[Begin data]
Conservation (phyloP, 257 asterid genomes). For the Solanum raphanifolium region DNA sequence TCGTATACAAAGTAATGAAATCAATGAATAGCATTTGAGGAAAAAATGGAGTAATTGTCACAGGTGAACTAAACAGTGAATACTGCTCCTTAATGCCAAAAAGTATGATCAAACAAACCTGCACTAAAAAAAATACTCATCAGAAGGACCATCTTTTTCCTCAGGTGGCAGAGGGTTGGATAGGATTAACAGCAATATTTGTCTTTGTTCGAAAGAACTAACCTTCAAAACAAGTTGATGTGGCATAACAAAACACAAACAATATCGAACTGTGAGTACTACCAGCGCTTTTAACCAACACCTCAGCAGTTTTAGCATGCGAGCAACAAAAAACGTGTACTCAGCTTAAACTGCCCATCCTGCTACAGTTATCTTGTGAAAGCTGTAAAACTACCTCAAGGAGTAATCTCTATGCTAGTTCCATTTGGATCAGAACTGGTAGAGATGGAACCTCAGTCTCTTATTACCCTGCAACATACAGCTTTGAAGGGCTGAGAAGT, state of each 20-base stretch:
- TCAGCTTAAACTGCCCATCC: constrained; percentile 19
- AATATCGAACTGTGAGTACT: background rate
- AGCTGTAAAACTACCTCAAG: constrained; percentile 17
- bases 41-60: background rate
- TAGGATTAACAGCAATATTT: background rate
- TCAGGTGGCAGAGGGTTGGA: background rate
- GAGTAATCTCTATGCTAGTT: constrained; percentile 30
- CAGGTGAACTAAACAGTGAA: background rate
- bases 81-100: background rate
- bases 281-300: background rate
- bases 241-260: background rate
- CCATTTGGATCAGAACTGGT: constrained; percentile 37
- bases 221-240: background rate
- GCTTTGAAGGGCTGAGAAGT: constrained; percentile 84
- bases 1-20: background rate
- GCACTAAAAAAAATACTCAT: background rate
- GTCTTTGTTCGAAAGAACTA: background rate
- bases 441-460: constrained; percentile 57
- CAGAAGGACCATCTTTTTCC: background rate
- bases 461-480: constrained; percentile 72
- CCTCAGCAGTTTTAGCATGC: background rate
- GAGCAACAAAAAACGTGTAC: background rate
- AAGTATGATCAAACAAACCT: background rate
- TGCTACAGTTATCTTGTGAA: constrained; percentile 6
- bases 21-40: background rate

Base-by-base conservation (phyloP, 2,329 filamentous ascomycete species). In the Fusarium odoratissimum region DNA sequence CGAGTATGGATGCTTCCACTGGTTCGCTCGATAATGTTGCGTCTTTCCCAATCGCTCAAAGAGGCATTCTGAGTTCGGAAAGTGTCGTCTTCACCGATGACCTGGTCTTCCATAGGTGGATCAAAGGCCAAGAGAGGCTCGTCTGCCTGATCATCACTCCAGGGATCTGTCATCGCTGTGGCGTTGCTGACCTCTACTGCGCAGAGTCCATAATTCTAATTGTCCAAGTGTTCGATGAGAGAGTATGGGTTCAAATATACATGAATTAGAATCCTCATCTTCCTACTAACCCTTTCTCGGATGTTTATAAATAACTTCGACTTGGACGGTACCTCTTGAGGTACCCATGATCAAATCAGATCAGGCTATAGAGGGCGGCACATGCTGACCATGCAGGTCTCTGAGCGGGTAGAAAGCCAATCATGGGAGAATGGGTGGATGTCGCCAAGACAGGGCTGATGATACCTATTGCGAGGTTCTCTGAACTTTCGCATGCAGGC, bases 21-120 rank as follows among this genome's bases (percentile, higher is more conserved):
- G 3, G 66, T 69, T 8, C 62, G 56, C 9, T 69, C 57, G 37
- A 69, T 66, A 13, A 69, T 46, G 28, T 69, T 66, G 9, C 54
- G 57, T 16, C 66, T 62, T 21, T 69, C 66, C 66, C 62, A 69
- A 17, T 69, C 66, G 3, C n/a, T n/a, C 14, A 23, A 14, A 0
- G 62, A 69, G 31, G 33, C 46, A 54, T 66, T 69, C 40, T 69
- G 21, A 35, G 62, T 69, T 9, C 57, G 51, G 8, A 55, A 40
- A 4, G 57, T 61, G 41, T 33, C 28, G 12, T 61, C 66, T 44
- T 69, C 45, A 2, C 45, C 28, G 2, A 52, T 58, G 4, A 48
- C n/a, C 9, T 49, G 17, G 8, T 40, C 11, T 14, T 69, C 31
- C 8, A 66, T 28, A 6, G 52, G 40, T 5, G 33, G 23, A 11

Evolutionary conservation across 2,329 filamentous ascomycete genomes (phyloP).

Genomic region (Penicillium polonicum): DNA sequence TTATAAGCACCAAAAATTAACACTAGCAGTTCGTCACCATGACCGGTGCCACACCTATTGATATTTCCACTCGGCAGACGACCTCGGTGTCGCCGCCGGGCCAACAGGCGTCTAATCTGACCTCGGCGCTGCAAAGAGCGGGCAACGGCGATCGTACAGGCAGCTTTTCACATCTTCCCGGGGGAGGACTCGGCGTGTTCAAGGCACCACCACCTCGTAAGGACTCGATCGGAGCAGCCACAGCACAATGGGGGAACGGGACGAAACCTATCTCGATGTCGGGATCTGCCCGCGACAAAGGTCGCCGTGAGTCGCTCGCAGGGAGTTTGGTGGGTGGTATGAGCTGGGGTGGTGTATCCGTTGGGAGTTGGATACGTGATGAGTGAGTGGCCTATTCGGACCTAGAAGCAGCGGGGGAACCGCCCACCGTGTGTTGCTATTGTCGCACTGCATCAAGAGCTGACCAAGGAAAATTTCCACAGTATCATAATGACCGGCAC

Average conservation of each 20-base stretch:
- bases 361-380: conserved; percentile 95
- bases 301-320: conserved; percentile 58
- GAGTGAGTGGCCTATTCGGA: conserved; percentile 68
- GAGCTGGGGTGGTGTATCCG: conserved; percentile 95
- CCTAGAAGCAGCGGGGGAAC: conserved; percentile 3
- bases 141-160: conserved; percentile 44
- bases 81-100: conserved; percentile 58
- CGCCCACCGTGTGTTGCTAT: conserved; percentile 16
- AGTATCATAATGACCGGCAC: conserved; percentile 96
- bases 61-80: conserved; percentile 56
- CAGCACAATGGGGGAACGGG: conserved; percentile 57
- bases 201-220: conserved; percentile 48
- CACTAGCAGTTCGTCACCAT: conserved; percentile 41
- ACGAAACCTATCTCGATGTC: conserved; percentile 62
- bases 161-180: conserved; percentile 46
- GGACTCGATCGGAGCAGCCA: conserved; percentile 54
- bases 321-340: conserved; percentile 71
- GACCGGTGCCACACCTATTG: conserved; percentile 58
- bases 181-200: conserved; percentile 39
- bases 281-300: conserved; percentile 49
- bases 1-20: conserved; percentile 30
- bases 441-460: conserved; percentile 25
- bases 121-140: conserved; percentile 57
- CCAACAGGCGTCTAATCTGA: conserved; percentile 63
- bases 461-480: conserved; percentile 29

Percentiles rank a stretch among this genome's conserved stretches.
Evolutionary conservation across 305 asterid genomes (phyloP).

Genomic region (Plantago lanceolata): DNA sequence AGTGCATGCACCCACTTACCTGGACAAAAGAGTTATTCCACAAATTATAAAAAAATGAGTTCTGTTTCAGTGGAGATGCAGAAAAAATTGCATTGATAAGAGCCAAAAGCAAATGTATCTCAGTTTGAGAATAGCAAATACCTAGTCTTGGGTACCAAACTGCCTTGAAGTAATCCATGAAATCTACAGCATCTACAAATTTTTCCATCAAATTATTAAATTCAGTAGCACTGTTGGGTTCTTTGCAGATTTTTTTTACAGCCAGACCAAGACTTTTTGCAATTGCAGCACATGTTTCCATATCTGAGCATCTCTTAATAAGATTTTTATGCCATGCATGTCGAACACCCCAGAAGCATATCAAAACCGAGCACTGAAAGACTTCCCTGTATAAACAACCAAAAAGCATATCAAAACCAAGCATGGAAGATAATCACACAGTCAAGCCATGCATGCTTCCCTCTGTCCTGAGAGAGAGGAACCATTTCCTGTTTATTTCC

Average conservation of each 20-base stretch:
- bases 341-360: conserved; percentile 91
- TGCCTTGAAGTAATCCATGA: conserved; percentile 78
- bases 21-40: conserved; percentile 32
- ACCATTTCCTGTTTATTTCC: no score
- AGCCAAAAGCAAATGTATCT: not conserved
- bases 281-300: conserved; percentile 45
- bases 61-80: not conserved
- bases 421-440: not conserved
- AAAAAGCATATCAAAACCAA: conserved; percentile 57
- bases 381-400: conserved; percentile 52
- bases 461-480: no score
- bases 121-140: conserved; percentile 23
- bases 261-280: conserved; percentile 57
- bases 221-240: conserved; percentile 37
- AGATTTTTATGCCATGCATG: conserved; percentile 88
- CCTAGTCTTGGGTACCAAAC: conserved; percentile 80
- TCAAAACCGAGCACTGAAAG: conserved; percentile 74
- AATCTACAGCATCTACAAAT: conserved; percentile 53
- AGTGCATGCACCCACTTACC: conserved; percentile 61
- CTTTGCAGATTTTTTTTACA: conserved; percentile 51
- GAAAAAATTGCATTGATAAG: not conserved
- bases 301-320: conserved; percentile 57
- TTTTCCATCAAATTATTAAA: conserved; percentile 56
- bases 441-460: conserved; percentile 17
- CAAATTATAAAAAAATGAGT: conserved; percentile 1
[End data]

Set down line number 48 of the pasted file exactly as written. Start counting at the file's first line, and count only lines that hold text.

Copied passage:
- CGCCCACCGTGTGTTGCTAT: conserved; percentile 16